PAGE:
Romans 5:12 says “Wherefore, as by one man sin entered into the world, and death by sin; and so death passed upon all men, for that all have sinned…”
When Jesus quotes Psalm 22:1 on the cross there were many Jews watching. Most of those Jews watching were very familiar with King David’s remorse from his affair with Bathsheba. From age 6 the Jewish children memorized the scriptures. There were no chapters and verses in the Jewish Bible at that time. How did they reference passages of the Bible without chapters or verses? Here is how they did it. If a Jewish Rabbi wanted his student Moshe to quote the scriptures he would ask, "Moshe, please recite the passage 'My God, My God Why has thou forsaken me?" This is the first line of Psalm 22 and this short line is how the Jews would refer to certain portions or chapters of scriptures.
Back to Psalm 22. Read the whole chapter of Psalms 22 and look at the internal details.
- My God, My God, why have You forsaken Me
- Why are You so far from helping Me
- But I am a worm, and no man; A reproach of men, and despised by the people.
- All those who see Me ridicule Me;
- they shake the head, saying, 8 "He trusted in the Lord, let Him rescue Him; Let Him deliver Him, since He delights in Him!"
- Be not far from Me, For trouble is near; For there is none to help. 12 Many bulls have surrounded Me; Strong bulls of Bashan have encircled Me. 13 They gape at Me with their mouths, Like a raging and roaring lion. 14 I am poured out like water,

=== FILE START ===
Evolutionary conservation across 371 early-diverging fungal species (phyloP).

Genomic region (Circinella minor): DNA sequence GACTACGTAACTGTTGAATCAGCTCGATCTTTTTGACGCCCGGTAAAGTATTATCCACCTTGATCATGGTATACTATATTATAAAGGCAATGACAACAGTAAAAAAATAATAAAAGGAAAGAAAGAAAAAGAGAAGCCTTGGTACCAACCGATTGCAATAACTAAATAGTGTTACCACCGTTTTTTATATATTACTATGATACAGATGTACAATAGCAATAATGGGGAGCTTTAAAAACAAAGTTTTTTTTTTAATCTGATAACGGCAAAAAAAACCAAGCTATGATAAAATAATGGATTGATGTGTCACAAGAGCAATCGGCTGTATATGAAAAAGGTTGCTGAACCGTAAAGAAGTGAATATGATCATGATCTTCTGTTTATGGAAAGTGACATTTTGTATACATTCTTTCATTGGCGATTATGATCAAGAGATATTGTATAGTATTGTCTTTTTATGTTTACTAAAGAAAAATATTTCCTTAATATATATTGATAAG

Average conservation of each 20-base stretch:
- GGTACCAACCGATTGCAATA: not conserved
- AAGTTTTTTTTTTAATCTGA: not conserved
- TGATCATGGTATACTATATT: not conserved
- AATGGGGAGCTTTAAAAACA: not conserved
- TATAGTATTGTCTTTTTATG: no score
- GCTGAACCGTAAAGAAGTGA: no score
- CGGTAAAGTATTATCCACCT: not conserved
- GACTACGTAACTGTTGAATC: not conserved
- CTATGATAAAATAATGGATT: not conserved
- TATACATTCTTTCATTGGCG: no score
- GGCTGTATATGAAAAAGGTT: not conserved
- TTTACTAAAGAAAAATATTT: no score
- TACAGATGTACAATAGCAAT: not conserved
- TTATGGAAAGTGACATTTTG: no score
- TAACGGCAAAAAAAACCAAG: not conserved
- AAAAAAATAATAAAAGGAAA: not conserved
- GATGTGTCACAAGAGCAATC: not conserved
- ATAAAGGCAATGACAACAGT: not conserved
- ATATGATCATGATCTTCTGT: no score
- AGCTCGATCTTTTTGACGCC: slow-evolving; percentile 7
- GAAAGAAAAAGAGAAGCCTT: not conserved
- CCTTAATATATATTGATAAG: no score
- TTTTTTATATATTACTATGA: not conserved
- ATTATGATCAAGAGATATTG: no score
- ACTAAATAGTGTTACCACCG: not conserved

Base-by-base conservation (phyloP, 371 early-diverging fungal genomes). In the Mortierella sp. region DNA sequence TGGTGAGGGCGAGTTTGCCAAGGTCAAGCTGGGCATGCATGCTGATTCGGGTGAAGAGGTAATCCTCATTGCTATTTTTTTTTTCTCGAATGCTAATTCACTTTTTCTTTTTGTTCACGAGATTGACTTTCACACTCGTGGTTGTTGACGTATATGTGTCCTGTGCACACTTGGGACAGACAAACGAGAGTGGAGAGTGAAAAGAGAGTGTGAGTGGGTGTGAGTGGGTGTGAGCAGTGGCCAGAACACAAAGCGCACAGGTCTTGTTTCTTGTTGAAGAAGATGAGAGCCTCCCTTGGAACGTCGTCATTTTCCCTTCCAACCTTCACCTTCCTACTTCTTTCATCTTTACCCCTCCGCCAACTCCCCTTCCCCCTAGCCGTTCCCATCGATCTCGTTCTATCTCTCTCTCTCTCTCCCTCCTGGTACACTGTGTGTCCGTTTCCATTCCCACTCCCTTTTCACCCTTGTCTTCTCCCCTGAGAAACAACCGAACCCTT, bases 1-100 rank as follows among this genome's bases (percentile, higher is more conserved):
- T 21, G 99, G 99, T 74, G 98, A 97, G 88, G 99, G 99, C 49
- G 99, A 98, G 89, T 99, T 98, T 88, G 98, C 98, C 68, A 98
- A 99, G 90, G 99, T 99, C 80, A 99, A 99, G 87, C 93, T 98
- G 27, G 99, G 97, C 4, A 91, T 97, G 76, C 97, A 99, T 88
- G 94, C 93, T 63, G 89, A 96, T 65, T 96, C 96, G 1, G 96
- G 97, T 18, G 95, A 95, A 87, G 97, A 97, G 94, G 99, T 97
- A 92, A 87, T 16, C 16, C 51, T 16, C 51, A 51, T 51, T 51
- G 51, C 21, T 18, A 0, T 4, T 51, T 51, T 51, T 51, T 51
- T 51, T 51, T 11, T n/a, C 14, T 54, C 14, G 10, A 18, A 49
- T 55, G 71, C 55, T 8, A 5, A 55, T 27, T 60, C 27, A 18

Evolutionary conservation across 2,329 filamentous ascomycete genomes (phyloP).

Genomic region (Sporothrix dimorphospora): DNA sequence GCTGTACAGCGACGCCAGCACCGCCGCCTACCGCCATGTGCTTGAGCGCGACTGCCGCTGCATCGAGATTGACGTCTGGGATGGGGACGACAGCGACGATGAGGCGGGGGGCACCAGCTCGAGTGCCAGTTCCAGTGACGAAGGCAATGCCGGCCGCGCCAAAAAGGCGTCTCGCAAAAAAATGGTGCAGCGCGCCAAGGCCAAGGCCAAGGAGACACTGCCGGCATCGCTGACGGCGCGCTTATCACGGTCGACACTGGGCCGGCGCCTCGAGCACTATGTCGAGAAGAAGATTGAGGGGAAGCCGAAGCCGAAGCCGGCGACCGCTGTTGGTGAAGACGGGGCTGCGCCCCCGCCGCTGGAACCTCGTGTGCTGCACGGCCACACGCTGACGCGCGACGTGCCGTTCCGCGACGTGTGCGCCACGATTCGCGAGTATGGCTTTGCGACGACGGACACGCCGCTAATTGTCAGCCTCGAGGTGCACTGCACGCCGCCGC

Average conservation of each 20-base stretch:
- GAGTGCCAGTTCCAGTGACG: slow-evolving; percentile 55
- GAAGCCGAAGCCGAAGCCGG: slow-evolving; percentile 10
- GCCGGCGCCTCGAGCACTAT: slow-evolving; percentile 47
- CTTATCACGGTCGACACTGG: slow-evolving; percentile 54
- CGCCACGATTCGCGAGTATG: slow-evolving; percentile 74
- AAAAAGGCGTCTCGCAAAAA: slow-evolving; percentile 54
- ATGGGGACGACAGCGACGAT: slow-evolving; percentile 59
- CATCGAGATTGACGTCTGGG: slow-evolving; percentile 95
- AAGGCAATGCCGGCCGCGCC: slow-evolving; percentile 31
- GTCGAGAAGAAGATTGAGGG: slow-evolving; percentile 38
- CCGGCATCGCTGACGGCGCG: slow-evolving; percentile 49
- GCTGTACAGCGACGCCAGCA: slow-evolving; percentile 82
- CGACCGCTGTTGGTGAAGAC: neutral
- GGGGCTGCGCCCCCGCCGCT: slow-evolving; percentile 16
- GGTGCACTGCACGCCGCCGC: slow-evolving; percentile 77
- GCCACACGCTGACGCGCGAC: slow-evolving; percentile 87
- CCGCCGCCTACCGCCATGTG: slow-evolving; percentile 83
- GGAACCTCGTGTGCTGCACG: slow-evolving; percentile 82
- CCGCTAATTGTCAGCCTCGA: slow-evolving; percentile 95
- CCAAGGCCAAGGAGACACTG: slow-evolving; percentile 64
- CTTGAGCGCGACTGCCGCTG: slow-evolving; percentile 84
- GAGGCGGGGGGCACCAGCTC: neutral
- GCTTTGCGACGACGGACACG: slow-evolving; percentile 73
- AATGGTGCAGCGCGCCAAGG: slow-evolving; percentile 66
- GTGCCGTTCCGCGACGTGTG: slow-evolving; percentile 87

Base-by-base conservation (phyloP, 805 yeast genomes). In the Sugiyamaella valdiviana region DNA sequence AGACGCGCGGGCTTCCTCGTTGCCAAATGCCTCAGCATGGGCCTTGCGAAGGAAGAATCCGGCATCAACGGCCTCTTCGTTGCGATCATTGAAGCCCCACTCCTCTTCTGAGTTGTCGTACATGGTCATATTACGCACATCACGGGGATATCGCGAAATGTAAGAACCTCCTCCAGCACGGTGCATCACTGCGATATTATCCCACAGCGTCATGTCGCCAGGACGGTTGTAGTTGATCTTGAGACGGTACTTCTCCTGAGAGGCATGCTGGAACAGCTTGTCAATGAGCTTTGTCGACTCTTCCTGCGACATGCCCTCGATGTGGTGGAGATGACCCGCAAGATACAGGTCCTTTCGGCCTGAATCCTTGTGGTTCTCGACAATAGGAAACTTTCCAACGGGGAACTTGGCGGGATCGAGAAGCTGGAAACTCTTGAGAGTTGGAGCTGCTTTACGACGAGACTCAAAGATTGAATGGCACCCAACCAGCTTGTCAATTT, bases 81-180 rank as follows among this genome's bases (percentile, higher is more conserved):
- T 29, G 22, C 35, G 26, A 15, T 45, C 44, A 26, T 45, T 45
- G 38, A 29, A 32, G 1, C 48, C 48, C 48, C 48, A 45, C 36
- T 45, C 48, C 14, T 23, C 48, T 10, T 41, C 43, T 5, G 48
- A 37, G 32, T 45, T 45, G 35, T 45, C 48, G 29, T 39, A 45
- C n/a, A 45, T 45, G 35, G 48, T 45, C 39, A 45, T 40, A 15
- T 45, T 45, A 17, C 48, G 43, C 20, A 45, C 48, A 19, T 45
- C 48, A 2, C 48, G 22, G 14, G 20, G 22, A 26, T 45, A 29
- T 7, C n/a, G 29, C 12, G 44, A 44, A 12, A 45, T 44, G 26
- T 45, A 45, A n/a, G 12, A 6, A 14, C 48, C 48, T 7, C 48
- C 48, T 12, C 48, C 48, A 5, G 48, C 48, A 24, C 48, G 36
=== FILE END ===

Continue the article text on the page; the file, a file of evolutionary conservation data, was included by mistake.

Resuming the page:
- And all My bones are out of joint; My heart is like wax; It has melted within Me. 15 My strength is dried up like a potsherd, And My tongue clings to My jaws; You have brought Me to the dust of death.
- For dogs have surrounded Me; The congregation of the wicked has enclosed Me.
- They pierced My hands and My feet;
- I can count all My bones. They look and stare at Me.
- They divide My garments among them, And for My clothing they cast lots.
- But You, O Lord, do not be far from Me; O My Strength, hasten to help Me!
- Deliver Me from the sword, My precious life from the power of the dog.
- Save Me from the lion's mouth And from the horns of the wild oxen! You have answered Me.
- Those who seek Him will praise the Lord. Let your heart live forever! 27 All the ends of the world Shall remember and turn to the Lord,
- They will come and declare His righteousness to a people who will be born,
- That He has done this. (God has completed or finished these tasks above!)
Psalms 22 has many references or circumstances about the atoning death of Jesus Christ. To Christians, the prophecies are profound and obvious. Likewise, those Jews watching Jesus on the cross being crucified saw the many parallels of the crucifixion or the fulfillment of prophecy. As Jesus was suffering, he was quoting the Jewish scriptures from the cross! In this view, there is no doubt that Jesus was drawing the attention of the Jews to the words of King David, the first sentence of Psalm 22. Can you imagine the expression of the surprised Jews as they remembered the whole of the messianic prophecy as Psalm 22 unfolded in front of their eyes? And the climax would be Jesus’ final words, "It is finished." Look at the last line of Psalms 22! "It will be completed." What a contrast with Jesus’ words “It is finished!” Thus, in this view Jesus is actually saying that He is the Messiah from the cross.